Plotting

Although we cannot control the world, we can help clean it up.  A “good” plot is significantly easier to digitize than a “poor” plot, so before we start digitizing data it will be beneficial to discuss some of the aspects of a “good” plot.  The attributes of a “good” plot described are presented in MAE 6420 Experimental Methods in Mechanical Engineering taught by Dr. Smith here at Utah State University.

A graph should be used when it will convey information and portray significant features more efficiently than words or tabulations. 

1.      Require minimal effort from the reader in understanding and interpreting the information it conveys.

2.      The axes should have clear labels that name the quantity plotted, its units, and its symbol.

3.      Axes should be clearly numbered and should have tick marks for significant numerical divisions.  Typically, ticks should appear in increments of 1, 2, or 5 units.  Not every tick need be numbered.  Too many will clutter the axis.

4.      Use scientific notation to avoid placing too many digits on the graph.

5.      When plotting on logarithm axes, place major ticks at powers of 10 and minor ticks at 10, 20, 50, 100, 200, etc.

6.      Axes should usually include 0.

7.      The choice in scales and proportions should be commensurate with the relative importance of the variations shown in the results.  Use a square axis as a starting point.

8.      Use symbols, Not dots, for data points.  Open symbols should be used before closed.

9.      Either place error bars on the plot that indicate uncertainty or use symbols that are the size of the uncertainty.

10.  When several curves appear on the same plot, use different line styles to distinguish them.  Avoid using colors.

11.  Minimize lettering on graphs.

12.  Labels on the axes and curves should be oriented to be read from the bottom or from the right.  Avoid forcing the reader to rotate the figure to read it.

13.  The Graph should have a descriptive but concise title.

14.  Software defaults are seldom what you want!

Bottom Line – You want to communicate information to your reader.  The burden to get your point across falls to you.  The chances of successfully communicating your point are improved considerably when you make it east on the reader.  Never think of your plot as pretty graphics.  If that is all it is, you should remove it.

Common Mistakes:

·         Grid lines:  Grid lines are wonderful if you intend your reader to read the data with their naked eye.  However, in today’s digital world, assume that your reader will first look for trends in your data, and if they want values from the plot they will digitize it.  Grid lines make a plot harder to digitize.

·         Too many labels, not enough ticks:  Some plotting software will allow you to have so many labels that axis values begin to overlap and become unreadable.  However make sure you have enough major and minor grid points that your data can be interpreted.  Other schools of thinking will interpret this to mean only say something in your figure once.  For example Dr. Carl Wood used to say “Figures should stand alone.”  This means that a plot and its caption should be self explanatory.   The figure should not need additional explanation in the body of a paper so that it can be correctly interpreted.  By this thinking, you should always have a caption with a figure that will be in a presentation or paper, removing the need for a title.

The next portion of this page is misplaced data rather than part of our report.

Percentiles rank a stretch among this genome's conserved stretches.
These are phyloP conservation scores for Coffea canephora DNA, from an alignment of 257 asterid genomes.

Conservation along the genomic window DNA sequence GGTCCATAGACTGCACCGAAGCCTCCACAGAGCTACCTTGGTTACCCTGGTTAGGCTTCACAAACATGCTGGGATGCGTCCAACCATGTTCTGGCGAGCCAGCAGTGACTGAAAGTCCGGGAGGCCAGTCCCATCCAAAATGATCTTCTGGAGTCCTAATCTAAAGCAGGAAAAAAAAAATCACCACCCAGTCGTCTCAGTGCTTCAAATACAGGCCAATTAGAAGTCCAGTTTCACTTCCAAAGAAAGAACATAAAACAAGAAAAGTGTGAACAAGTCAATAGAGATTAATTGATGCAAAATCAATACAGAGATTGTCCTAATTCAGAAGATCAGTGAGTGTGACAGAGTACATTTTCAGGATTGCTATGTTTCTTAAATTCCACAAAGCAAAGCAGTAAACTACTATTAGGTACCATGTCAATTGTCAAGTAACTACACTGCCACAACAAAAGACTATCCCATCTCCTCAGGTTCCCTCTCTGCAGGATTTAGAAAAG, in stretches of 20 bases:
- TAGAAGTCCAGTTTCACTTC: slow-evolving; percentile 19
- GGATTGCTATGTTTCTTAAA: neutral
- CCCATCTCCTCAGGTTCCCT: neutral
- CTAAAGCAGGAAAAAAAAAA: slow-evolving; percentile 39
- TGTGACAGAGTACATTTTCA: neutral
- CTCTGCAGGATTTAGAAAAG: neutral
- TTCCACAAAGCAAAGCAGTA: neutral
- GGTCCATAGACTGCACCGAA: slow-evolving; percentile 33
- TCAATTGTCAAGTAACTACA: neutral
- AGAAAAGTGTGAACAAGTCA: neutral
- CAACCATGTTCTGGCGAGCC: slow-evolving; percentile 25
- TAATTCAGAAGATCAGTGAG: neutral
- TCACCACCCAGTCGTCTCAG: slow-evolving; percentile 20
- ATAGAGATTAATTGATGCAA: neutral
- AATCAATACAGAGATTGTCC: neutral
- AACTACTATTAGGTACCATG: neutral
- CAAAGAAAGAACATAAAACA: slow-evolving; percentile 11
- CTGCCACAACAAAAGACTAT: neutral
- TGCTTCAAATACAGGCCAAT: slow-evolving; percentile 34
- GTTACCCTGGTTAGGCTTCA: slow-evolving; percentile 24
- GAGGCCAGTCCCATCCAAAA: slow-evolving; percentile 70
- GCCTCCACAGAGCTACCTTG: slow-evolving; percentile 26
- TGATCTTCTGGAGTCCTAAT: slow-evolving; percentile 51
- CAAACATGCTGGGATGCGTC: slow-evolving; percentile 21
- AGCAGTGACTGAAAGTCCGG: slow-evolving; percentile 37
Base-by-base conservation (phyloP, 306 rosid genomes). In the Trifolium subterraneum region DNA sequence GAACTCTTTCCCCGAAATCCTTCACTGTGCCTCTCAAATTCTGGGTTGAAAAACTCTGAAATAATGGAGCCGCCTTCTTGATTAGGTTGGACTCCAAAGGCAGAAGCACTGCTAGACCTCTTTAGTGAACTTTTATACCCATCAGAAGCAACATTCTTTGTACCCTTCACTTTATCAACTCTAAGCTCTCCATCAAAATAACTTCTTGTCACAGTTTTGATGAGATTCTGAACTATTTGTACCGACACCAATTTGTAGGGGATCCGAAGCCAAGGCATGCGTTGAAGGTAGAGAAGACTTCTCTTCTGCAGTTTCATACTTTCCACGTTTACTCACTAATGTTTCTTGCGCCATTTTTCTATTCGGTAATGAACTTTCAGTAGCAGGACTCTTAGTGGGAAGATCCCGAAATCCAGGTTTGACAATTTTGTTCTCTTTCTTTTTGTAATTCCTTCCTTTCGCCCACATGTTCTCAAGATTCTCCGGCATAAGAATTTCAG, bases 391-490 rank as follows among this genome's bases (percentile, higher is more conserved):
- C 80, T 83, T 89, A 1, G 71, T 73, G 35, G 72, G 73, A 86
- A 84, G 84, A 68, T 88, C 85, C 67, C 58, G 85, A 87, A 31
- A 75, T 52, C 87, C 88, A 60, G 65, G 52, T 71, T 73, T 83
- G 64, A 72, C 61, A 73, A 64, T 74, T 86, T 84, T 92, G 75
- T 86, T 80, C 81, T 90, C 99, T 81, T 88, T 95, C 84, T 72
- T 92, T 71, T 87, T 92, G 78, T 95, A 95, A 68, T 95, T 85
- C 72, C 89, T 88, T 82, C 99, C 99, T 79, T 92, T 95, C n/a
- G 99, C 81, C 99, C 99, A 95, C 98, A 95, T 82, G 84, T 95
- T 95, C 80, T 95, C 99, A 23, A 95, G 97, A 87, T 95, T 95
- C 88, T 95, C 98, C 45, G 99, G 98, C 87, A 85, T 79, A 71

·         Meaningless color:  Often your work will be printed on a black and white printer or a black and white copy machine.  This makes the use of color lines and markers pointless.

·         Lines connecting data points:  If lines connect your data point, it is often assumed that you know something about the data between data points.  This can be misleading, so lines between data points should be used with caution.

·         Multiple plots to make a comparison in which the scale of the plots is changed:  If you need multiple plots to compare trends between data from different sources (ex. Different numerical methods) plots all plots on the same scale (generally the y-axis).  Assume the reader won’t notice a change in scale.

·         Using the Software Defaults:  It is the software companies job to create a working plotting package that will generally be very generic.  It is your responsibility to make the plot readable, and how you want.  You should never use the excuse “I didn’t know how to change that parameter of the plot” for a bad plot.

Example of a good plot:

 
Example of a Bad Plot:
 
 
Some Useful plotting Software
 

Excel – General Purpose plotting package with spreadsheet.

KaleidaGraph – Plotting package with spreadsheet.  KaleidaGraph has significantly more options than excel when it comes to curve fitting, and data manipulation. 

Techplot – Plotting package that allows for plot animation and other manipulation.  Techplot also allows for the use of symbolic equations to be plotted.

Paraview – Open source software similar to Techplot.

Matlab – Numerical engine with built in plotting package.

Gnuplot – Free general plotting package which supports 3-D surface plots, and curve fitting

PlotMTV – Archaic plotting software

Xmgrace – 2-D only plotting package which supports data manipulation, Unix and Cygwin only.

Matplotlib – Python package which allows similar plotting features as Matlab

Visit – General field plotting package, harder to use but very powerful.

Gmsh – Mesh generator with post processing capabilities.

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Ben Timmins,
Nov 30, 2009, 12:31 PM
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